Is the falling pound an opportunity for London?
Speculation around a general election, ongoing parliamentary discussions, and a no-deal Brexit appearing more likely, has meant that the pound fell below $1.20, the weakest sustained level since 1985. Although the pound has since recovered momentarily, analysts may have been correct when they warned that the pound falling could spur on a sell-off that could push the pound towards a one-for-one exchange rate with the dollar. While it’s fair to say that selected financial markets and analysts were nervous about the prospect, not everyone stands to suffer. In fact, London, like many other markets around the world, stands to benefit from the decline in the pound.
Whilst upcoming uncertainty may be making it more challenging for UK companies to make decisions, for some based overseas it presents a prime time to consider making a move into the UK market and purchase much sought-after assets.
London continues as a hub for deals
As one of the world’s oldest and highly regarded financial centres, London has long had a strong track record for doing good business. And it’s no different today. The drop in the pound has proven to be a prime opportunity for overseas investors to venture into the London market, lured in with the prospect of a better deal thanks to current exchange rates.
In particular, we continue to see vibrant activity in the US-UK corridor, especially in the public to private market. For example, in the first half of 2019, of those transactions subject to the UK Takeover Code (public M&A) there was 33 firm offers for Main or AIM companies, up from 22 in the same period of 2018, largely fuelled by overseas buyers. In fact, recent Thomson Reuters data shows almost half (46%) of deals in H1 2019 involved a non-UK bidder.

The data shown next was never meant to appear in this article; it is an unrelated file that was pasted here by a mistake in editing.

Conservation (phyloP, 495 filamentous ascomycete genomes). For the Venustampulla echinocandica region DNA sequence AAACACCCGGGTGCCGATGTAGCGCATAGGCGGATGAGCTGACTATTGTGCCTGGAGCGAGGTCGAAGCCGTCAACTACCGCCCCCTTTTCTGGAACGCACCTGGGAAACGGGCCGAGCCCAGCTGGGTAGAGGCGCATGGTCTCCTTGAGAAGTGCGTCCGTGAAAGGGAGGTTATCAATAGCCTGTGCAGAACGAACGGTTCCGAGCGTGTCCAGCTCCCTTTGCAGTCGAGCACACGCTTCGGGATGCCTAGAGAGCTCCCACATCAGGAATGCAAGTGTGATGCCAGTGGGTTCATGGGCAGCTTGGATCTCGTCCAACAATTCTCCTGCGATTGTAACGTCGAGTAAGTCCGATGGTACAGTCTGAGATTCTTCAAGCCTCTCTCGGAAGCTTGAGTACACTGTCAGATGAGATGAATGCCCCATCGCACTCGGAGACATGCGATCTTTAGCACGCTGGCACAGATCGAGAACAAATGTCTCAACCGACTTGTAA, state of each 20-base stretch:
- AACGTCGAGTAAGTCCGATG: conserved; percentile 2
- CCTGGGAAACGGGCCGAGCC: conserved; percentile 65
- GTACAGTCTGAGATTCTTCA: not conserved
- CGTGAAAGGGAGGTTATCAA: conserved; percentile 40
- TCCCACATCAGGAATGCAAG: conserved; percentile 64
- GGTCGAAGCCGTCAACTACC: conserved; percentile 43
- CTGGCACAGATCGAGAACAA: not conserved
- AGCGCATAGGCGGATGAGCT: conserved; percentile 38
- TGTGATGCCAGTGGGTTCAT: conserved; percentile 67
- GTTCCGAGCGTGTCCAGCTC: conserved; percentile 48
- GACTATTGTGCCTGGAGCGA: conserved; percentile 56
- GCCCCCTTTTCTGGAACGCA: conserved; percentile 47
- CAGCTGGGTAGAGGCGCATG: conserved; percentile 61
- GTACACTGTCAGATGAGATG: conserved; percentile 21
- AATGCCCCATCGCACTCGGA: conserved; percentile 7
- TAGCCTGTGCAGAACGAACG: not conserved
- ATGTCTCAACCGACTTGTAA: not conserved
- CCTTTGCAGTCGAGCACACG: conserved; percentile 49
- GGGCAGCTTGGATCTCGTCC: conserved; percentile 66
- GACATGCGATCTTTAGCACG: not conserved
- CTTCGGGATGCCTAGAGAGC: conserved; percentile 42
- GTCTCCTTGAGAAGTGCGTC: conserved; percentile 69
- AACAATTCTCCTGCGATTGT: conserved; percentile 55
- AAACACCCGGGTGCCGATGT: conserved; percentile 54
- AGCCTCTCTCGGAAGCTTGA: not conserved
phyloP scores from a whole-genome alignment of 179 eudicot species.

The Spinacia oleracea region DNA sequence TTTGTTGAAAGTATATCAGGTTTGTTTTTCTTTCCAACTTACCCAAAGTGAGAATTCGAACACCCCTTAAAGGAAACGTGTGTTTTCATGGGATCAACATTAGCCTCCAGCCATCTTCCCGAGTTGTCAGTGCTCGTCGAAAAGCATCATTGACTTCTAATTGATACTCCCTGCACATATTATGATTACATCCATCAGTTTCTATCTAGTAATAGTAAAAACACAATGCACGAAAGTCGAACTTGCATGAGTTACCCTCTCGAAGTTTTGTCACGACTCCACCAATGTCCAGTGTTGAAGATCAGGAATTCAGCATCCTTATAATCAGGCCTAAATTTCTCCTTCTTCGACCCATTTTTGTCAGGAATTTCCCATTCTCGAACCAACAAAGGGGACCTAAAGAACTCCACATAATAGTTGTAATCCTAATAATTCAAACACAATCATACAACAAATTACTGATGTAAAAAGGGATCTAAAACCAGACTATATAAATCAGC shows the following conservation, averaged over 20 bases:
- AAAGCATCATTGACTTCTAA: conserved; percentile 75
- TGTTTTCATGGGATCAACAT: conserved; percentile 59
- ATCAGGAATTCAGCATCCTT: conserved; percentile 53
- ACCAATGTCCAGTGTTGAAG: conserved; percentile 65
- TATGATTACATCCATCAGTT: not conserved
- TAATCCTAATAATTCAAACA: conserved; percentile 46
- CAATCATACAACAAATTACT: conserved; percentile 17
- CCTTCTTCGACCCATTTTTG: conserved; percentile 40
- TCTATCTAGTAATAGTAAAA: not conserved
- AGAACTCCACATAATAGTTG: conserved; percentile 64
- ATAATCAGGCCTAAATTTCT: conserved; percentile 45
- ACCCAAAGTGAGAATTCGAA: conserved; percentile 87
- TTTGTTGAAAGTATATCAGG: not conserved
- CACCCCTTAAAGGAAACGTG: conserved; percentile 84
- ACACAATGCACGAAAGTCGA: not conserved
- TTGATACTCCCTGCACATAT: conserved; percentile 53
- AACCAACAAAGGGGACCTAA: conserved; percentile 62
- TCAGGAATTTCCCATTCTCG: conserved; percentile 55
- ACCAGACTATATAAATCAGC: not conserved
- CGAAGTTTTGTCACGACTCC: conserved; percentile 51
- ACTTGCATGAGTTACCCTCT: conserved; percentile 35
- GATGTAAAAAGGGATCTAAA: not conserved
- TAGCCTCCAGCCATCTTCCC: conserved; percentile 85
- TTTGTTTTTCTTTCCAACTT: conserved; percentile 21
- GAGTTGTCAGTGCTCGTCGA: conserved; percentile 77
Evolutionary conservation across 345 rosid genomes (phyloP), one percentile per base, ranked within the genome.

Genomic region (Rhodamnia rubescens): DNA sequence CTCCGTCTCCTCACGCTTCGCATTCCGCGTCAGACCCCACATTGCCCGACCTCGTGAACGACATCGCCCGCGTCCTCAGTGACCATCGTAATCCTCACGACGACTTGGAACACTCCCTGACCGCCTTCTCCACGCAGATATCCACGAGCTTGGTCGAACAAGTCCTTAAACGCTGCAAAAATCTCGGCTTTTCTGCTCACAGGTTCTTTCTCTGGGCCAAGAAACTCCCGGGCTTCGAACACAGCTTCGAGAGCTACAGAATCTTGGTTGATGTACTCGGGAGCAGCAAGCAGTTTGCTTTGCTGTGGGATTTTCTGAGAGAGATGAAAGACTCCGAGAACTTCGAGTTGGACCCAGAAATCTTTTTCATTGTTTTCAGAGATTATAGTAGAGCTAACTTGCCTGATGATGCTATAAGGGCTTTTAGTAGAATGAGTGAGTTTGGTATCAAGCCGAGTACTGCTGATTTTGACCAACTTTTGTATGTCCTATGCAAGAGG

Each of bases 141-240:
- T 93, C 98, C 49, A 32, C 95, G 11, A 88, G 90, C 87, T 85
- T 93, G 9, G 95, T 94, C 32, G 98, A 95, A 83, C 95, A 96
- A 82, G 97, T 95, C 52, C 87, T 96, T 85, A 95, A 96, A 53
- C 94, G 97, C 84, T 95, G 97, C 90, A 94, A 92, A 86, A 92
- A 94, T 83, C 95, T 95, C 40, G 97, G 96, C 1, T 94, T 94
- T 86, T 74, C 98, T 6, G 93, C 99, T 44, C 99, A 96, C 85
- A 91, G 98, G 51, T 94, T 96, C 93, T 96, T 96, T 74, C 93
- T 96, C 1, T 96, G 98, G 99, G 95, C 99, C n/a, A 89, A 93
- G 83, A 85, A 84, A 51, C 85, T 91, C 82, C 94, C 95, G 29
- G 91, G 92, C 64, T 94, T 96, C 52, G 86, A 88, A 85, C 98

Resistance from the board
As a by-product of increased investment and as corporate investors grow in confidence, the number of hostile takeover bids has also risen. Currently, there is growing sentiment on target boards that assets are being valued at less than their market value due to current macroeconomic factors. Target boards are therefore becoming reluctant to recommend a deal, feeling that in the long run, they’re probably being short-changed.
When we talk about hostile takeovers in the UK public M&A context, we are only talking about whether or not the target board recommends the deal to their shareholders. In the UK, the rules and regulations governing public takeovers have evolved from a system of self-regulation, therefore the final decision on a deal is ultimately down to shareholders and not one for the board.
Whilst the quickest transactions to acquiring 100% of the shares of a target in a public takeover are those that are recommended by the board, a lack of a recommendation is not enough of a barrier to successfully executing a transaction if the offer is attractive to shareholders.
It is true that the falling pound can absolutely be an opportunity for overseas corporates looking to invest in the UK market, however a favourable exchange rate is not enough of a driver to proceed with a deal – it is only a contributing factor.